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Fabales “bean or pea family”

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1 Fabales “bean or pea family”
Family, Fabaceae Old name, Leguminosae 3 subfamilies Mimosaceae Fabaceae Caesalpiniaceae

2 What is a legume? Ca. 18,000 known species Dicots
Distinctive flowers and pods Seeds rich in oil (up to ca. 50%) and protein (e.g., 15-50%) Flowers are bilaterally symmetrical

3 Legume examples Foods Forage Trees peas alfalfa peanuts red clover
soybeans kidney & pinto beans green beans fava beans lima beans chick-peas (Garbanzo beans) black-eyed peas lentils Forage alfalfa red clover white clover sweet clovers vetches cowpeas Trees mesquite locust (honey & black) mimosa broad bean or fava bean (Vicia faba) is native in northern Africa and southwest Asia. It was the major bean of antiquity and is still used for cover, green manure, and forage mesquite (Prosopis) in southwestern United States honey locust (Gleditsia triacanthos) in eastern North America Kentucky coffee tree (Gymnocladus dioica) in eastern North America among the most exotic trees and shrubs in the tropics are the 500 or so species of Cassia in eastern North America, northeast Africa, and India. The leaves of some are laxative and are cultivated for medicinal use while others are grown as ornamental plants or for their timber or firewood peanuts or groundnuts (Arachis hypogaea) support the economies of many nations in temperate and tropical regions as too do soybeans (Glycine max) alfalfa provide animal fodder as do red clover (Trifolium) and white clover (Melilotus) also vetches (Vicia species) and cowpeas (Vigna species). kidney beans (Phaseolus vulgaris) originated in Central America, as too did snap beans green beans pinto beans sieva bean (Phaseolus lunatus) lima bean (Phaseolus limensis) scarlet runner bean (Phaseolus coccineus) locoweed are some species of Astragalus poisonous to livestock on the prairies of the central United States





8 Agroforestry Leguminous trees are important agroforestry species.
left, Albizzia alba maintains its green growth through the dry season in Burkina faso, providing fodder for livestock; the residues in the foreground are of millet which is grown during the rainy season. right: Leucaena leucocephala in the Philippines: these trees, less than 2 years old, will be cut to provide firewood.

9 Legumes: The Nitrogen Specialists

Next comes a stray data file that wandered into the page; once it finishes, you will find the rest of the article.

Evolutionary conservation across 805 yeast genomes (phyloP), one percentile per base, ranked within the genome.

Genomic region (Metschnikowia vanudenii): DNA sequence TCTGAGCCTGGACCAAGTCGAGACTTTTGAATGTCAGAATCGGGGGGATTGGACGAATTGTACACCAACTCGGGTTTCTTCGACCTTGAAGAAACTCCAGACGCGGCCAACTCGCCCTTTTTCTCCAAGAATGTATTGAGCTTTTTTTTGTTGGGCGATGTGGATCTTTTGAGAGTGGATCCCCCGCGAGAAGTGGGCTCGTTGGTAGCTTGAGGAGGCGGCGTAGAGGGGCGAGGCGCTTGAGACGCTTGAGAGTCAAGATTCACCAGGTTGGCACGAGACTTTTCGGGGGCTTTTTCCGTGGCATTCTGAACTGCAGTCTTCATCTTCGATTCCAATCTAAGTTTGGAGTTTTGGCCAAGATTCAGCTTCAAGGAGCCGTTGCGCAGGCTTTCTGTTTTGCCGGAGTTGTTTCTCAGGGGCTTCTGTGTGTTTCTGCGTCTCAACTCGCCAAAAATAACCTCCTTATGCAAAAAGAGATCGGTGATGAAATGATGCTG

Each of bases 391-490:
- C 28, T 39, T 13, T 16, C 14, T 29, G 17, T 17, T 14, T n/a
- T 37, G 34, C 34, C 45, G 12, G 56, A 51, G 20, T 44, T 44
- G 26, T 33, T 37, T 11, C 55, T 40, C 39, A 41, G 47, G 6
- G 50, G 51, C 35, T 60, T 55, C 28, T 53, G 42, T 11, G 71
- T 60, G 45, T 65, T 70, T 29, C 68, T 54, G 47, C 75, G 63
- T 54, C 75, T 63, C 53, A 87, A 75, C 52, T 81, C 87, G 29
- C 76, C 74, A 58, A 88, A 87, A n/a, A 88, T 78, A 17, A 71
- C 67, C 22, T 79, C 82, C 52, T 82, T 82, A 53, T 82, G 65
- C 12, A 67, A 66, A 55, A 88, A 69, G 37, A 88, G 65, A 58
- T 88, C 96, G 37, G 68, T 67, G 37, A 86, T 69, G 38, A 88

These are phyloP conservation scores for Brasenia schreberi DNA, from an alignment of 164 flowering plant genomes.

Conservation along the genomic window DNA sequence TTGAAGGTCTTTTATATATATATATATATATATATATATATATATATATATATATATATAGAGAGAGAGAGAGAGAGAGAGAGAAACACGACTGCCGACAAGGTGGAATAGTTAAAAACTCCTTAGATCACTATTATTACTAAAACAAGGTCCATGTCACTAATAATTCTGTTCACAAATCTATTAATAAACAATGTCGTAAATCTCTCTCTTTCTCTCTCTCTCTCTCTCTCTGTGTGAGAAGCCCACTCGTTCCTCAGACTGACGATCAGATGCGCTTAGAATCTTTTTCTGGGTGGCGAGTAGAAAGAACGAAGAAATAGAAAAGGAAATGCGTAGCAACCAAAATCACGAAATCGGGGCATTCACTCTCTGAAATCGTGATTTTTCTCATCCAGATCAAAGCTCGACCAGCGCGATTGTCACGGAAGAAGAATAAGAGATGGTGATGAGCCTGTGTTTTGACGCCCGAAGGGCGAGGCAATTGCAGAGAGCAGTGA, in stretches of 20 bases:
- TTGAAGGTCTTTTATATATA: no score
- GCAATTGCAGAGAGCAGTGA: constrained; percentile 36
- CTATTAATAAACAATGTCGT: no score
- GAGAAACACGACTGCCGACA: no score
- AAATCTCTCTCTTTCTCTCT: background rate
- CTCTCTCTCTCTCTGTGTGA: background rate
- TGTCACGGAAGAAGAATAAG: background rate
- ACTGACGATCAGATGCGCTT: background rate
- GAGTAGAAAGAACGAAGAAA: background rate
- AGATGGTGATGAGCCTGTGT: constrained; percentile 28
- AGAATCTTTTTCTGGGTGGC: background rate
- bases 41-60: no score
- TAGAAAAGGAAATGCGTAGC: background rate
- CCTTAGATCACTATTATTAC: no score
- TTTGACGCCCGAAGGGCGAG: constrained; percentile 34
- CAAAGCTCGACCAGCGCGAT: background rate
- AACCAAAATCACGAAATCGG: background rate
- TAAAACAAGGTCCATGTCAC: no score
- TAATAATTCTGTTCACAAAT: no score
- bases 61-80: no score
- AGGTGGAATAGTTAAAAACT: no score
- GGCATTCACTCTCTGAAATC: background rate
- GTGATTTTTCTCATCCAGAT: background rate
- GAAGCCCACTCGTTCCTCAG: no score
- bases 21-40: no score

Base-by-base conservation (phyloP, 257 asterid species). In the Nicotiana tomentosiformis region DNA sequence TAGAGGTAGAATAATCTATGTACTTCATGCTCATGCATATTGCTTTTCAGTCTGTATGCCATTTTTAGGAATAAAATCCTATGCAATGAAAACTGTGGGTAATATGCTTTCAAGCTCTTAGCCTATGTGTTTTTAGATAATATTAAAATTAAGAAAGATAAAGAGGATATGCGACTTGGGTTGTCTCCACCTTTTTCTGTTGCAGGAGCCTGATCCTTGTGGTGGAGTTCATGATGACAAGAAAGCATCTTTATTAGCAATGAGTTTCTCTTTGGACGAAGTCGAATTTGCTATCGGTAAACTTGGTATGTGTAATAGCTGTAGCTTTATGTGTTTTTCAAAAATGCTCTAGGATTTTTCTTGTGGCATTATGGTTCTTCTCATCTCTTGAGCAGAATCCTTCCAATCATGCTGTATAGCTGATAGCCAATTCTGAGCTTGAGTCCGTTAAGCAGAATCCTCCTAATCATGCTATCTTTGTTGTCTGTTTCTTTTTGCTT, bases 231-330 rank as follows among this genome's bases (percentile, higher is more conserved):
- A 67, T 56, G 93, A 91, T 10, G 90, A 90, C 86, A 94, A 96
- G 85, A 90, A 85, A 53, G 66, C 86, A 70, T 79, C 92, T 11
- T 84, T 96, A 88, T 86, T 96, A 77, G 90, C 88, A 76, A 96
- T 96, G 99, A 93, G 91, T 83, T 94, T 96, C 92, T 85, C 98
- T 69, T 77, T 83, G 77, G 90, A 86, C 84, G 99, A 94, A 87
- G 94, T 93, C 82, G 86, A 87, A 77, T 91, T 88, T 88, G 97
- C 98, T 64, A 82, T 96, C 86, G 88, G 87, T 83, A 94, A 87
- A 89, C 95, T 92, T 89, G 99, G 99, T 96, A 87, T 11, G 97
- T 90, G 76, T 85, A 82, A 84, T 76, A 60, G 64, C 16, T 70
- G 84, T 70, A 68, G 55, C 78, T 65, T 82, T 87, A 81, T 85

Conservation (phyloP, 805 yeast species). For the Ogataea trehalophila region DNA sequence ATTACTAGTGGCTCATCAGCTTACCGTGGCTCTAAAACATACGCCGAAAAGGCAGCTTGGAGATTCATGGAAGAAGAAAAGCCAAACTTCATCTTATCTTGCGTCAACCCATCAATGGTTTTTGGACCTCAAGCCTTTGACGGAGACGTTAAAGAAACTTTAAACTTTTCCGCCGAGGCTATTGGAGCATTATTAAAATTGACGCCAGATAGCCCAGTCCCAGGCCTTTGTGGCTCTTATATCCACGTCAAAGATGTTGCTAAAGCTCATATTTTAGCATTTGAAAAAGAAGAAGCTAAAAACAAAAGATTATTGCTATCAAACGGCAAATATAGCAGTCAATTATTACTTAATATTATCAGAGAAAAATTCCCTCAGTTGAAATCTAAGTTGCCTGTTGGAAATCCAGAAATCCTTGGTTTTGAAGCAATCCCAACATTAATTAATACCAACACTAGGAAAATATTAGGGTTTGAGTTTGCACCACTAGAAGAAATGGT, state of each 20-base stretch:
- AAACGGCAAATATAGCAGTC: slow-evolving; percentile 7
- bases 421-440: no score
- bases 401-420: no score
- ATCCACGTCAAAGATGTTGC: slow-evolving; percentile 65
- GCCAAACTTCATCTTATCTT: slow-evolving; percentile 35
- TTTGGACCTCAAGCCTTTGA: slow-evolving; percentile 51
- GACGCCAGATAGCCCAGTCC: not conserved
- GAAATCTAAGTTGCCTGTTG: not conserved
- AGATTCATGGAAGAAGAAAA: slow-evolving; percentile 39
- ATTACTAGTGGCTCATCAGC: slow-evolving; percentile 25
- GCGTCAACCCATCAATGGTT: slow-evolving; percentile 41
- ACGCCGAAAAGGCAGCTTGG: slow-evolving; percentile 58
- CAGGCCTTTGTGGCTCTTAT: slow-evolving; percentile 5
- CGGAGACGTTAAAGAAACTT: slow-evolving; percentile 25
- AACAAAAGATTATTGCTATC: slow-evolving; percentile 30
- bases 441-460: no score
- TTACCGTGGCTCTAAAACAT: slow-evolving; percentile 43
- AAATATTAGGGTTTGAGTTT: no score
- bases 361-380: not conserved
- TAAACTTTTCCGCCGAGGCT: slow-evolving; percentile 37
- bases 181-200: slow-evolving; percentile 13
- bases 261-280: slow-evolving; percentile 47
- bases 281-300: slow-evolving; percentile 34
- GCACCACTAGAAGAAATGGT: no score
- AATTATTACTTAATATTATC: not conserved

Free nitrogen gas (N2) + lots of energy yields ammonia (NH3) Catalyzed by the enzyme, nitrogenase, produced by bacteria in root nodules NH3 attached to amino acids, to yield high-N amino acids, proteins, & plants


11 Nitrogen fixation Nodules on white lupins N-fixing bacteria (e.g., Rhizobium species) infect roots of legumes & induce formation of specialized nodules Process relieves legumes of dependence on available forms of soil nitrogen Ammonium, nitrate Correlates with ‘high protein’ 17-31% Nodules on white clover growing in a test tube. Nodules are about 1 mm wide. The red color is due to leghaemoglobin. Rhizobia infect roots of legumes and induce formation of specialized nodules. Inside the nodules, these bacteria are transformed into enlarged, non-growing cells called bacteroids. They are bathed in a hemoglobin, leghaemoglobin, a molecule which like the hemoglobin of our blood reflects red light, and imparts pink to red coloration to the nodule interior. These nodules contain a hemoglobin that functions in the same manner as hemoglobin in animals except that it binds oxygen more tightly. The hemoglobin keeps the free oxygen level in the nodule low but high enough for the bacteria to survive, but low enough that the oxygen senstitive enzyme (nitrogenase) that is responsible for nitrogen fixation remains functional. Using energy supplied by the plant, the bacteroids fix N2, converting it first to ammonia, and then to organic N compounds which are released and taken up by the host plant.

12 Nitrogen fertilizer Energy intensive, from industrial process
With increasing energy costs, movement to grow more legumes "Yard Long Beans" are growing on raised beds next to paddy rice in a traditional Sorjun farming system in Indonesia

13 Soybean “poor man’s meat” cooked to inactivate trypsin inhibitor